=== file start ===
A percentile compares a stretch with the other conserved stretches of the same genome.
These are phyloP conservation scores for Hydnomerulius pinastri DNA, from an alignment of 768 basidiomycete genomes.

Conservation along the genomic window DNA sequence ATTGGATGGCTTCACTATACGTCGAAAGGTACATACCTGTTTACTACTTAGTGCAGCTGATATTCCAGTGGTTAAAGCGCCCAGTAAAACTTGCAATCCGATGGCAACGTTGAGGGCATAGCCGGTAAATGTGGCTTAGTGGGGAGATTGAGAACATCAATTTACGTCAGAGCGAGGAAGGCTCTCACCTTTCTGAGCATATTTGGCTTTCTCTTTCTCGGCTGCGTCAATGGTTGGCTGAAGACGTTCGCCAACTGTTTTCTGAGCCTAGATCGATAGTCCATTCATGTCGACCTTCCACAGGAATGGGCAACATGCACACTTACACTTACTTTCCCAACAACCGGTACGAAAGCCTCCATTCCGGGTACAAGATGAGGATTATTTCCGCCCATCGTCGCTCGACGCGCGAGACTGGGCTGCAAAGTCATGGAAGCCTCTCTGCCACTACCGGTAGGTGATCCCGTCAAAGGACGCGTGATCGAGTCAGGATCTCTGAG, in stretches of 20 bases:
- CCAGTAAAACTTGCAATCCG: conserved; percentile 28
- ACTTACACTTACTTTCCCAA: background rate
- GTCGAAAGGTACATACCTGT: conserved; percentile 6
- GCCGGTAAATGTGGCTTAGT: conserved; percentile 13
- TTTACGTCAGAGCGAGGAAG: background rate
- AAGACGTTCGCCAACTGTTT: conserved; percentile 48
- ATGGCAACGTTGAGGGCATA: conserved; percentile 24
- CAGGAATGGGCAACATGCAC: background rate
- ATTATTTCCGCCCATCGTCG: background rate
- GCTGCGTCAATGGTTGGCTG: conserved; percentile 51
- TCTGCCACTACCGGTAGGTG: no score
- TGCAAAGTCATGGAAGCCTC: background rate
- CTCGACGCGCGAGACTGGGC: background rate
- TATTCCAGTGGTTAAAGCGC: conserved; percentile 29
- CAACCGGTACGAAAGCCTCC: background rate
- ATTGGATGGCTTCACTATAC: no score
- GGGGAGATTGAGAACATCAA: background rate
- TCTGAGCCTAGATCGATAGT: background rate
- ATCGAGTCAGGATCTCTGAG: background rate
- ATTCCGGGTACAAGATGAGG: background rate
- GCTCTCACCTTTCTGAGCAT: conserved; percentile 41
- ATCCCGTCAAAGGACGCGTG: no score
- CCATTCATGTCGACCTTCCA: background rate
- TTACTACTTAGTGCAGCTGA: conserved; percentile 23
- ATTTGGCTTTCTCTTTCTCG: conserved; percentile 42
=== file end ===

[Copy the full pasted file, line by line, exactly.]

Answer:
A percentile compares a stretch with the other conserved stretches of the same genome.
These are phyloP conservation scores for Hydnomerulius pinastri DNA, from an alignment of 768 basidiomycete genomes.

Conservation along the genomic window DNA sequence ATTGGATGGCTTCACTATACGTCGAAAGGTACATACCTGTTTACTACTTAGTGCAGCTGATATTCCAGTGGTTAAAGCGCCCAGTAAAACTTGCAATCCGATGGCAACGTTGAGGGCATAGCCGGTAAATGTGGCTTAGTGGGGAGATTGAGAACATCAATTTACGTCAGAGCGAGGAAGGCTCTCACCTTTCTGAGCATATTTGGCTTTCTCTTTCTCGGCTGCGTCAATGGTTGGCTGAAGACGTTCGCCAACTGTTTTCTGAGCCTAGATCGATAGTCCATTCATGTCGACCTTCCACAGGAATGGGCAACATGCACACTTACACTTACTTTCCCAACAACCGGTACGAAAGCCTCCATTCCGGGTACAAGATGAGGATTATTTCCGCCCATCGTCGCTCGACGCGCGAGACTGGGCTGCAAAGTCATGGAAGCCTCTCTGCCACTACCGGTAGGTGATCCCGTCAAAGGACGCGTGATCGAGTCAGGATCTCTGAG, in stretches of 20 bases:
- CCAGTAAAACTTGCAATCCG: conserved; percentile 28
- ACTTACACTTACTTTCCCAA: background rate
- GTCGAAAGGTACATACCTGT: conserved; percentile 6
- GCCGGTAAATGTGGCTTAGT: conserved; percentile 13
- TTTACGTCAGAGCGAGGAAG: background rate
- AAGACGTTCGCCAACTGTTT: conserved; percentile 48
- ATGGCAACGTTGAGGGCATA: conserved; percentile 24
- CAGGAATGGGCAACATGCAC: background rate
- ATTATTTCCGCCCATCGTCG: background rate
- GCTGCGTCAATGGTTGGCTG: conserved; percentile 51
- TCTGCCACTACCGGTAGGTG: no score
- TGCAAAGTCATGGAAGCCTC: background rate
- CTCGACGCGCGAGACTGGGC: background rate
- TATTCCAGTGGTTAAAGCGC: conserved; percentile 29
- CAACCGGTACGAAAGCCTCC: background rate
- ATTGGATGGCTTCACTATAC: no score
- GGGGAGATTGAGAACATCAA: background rate
- TCTGAGCCTAGATCGATAGT: background rate
- ATCGAGTCAGGATCTCTGAG: background rate
- ATTCCGGGTACAAGATGAGG: background rate
- GCTCTCACCTTTCTGAGCAT: conserved; percentile 41
- ATCCCGTCAAAGGACGCGTG: no score
- CCATTCATGTCGACCTTCCA: background rate
- TTACTACTTAGTGCAGCTGA: conserved; percentile 23
- ATTTGGCTTTCTCTTTCTCG: conserved; percentile 42